Welcome to the Syllabus, ZF Automotive US!

Around this time last year, I blogged about a judicial opinion I use in my courses and Pre-LL.M. onboarding (Pre-LL.M., Animal Science Products, and Legal English). On Monday, the Supreme Court released a batch of Slip Opinions (learn about what that means here). One opinion quickly jumped out, and was already in my updated LEALS syllabus that evening. ZF Automotive US v. Luxshare, Ltd. will now be a companion case to Animal Science Products during the fourth LEALS class, when students begin exploring judicial opinions.

I texted a colleague on Monday to say I was going to be immediately adding this to my syllabus. Why am I so excited about this case for my LEALS students?

  1. We spend a lot of time speaking about how U.S. people, U.S. businesses, U.S. laws, and U.S. courts interact with their counterparts (and other bodies!) around the world. I try to use examples that will inspire them to think about careers they had not previously thought about, and how a U.S. legal education can be a value for transnational legal practice. There’s a lot we’re going to be able to unpack in this opinion.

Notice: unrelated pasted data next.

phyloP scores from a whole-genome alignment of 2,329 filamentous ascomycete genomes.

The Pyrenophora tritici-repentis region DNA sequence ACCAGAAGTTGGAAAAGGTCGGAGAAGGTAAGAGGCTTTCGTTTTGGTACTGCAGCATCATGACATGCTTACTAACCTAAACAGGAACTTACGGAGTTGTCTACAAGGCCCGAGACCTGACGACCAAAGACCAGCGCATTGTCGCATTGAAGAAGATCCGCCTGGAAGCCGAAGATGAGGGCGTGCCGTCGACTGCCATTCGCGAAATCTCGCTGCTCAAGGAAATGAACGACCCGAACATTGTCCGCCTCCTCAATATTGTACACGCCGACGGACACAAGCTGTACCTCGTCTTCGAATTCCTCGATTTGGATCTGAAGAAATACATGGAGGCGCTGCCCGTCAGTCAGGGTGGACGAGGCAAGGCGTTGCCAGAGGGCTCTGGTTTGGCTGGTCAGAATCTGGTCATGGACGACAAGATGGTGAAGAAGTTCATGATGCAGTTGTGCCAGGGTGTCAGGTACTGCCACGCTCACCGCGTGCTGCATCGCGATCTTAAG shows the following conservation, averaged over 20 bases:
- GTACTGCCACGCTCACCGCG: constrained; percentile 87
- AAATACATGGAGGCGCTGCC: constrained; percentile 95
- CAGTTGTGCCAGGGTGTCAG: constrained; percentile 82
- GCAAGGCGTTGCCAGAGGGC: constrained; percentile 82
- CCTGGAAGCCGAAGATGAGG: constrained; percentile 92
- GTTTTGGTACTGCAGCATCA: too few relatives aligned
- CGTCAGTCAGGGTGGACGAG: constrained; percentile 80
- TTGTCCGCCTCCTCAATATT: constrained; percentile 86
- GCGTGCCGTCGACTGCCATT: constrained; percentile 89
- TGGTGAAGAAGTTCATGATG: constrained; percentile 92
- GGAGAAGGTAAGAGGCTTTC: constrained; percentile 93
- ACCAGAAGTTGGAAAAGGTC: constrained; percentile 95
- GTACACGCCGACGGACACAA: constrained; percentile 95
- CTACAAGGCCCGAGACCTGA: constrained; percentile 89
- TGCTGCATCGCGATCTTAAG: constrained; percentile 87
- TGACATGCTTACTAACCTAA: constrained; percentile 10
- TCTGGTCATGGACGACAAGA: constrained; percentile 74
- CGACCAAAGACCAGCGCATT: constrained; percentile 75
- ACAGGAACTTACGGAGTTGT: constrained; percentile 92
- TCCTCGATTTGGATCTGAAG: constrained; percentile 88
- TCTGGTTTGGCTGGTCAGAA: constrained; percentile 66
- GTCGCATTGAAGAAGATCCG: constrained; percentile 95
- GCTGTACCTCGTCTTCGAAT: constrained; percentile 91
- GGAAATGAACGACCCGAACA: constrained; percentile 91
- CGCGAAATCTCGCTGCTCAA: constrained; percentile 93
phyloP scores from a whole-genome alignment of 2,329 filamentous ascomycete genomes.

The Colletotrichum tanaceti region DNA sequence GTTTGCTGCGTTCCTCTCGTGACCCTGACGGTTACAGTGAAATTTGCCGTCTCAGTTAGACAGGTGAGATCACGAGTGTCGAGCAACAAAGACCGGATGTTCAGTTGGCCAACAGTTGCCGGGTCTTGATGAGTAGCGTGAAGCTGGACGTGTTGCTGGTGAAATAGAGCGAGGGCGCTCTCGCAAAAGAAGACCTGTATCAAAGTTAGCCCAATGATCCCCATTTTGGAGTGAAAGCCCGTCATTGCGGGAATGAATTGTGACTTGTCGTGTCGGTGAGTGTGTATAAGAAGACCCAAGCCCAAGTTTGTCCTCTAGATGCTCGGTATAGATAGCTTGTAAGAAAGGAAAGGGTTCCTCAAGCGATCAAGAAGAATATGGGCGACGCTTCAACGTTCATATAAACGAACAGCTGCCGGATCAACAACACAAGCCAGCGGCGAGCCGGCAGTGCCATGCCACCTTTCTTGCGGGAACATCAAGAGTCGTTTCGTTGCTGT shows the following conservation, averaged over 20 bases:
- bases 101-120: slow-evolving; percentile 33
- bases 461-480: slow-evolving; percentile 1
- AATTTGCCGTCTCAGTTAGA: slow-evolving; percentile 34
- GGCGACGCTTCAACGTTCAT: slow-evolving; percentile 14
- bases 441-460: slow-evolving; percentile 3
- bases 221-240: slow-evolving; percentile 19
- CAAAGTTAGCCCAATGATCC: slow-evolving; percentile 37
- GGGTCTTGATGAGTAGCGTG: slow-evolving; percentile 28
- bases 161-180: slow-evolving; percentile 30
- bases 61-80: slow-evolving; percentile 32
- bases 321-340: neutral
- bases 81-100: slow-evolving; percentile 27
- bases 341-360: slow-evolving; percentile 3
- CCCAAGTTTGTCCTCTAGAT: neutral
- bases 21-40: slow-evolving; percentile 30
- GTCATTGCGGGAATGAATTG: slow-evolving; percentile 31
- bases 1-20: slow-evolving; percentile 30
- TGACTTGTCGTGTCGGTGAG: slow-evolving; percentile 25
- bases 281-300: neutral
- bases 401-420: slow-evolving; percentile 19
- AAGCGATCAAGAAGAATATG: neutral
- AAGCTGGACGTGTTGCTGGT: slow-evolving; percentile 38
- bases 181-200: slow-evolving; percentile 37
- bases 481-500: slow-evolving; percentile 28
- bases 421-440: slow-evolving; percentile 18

2. We spend a lot of time discussing judicial interpretation of statutes, which is important when transitioning into a U.S. legal education. I’m excited for our discussions about the steps the Court went through to discern the meaning of “foreign or international tribunals,” the sources and techniques they used, and how the combination of words helped in their task.
  3. We discuss Circuit splits in the context of federal law, after discussing federal law and state law. Like Animal Science Products, we’ll get to tease out some discussion points about circuit splits, the role of the Supreme Court in stepping in, and what happens until that point.
  4. We spend a lot of time discussing precedent. Precedent plays an important role in the procedure here. I’m particularly looking forward to the discussions surrounding an issue that arose at the district court level: “As ZF acknowledged, however, Circuit precedent foreclosed that argument.” (p. 3).
  5. As a legal English course and not a “doctrinal” course, I look for opinions that pack in a lot of vocabulary that will assist my students in preparing for their LL.M. and J.D. programs. In a relatively short opinion (at least by Supreme Court standards!), ZF Automotive US is going to be a great source of vocabulary.

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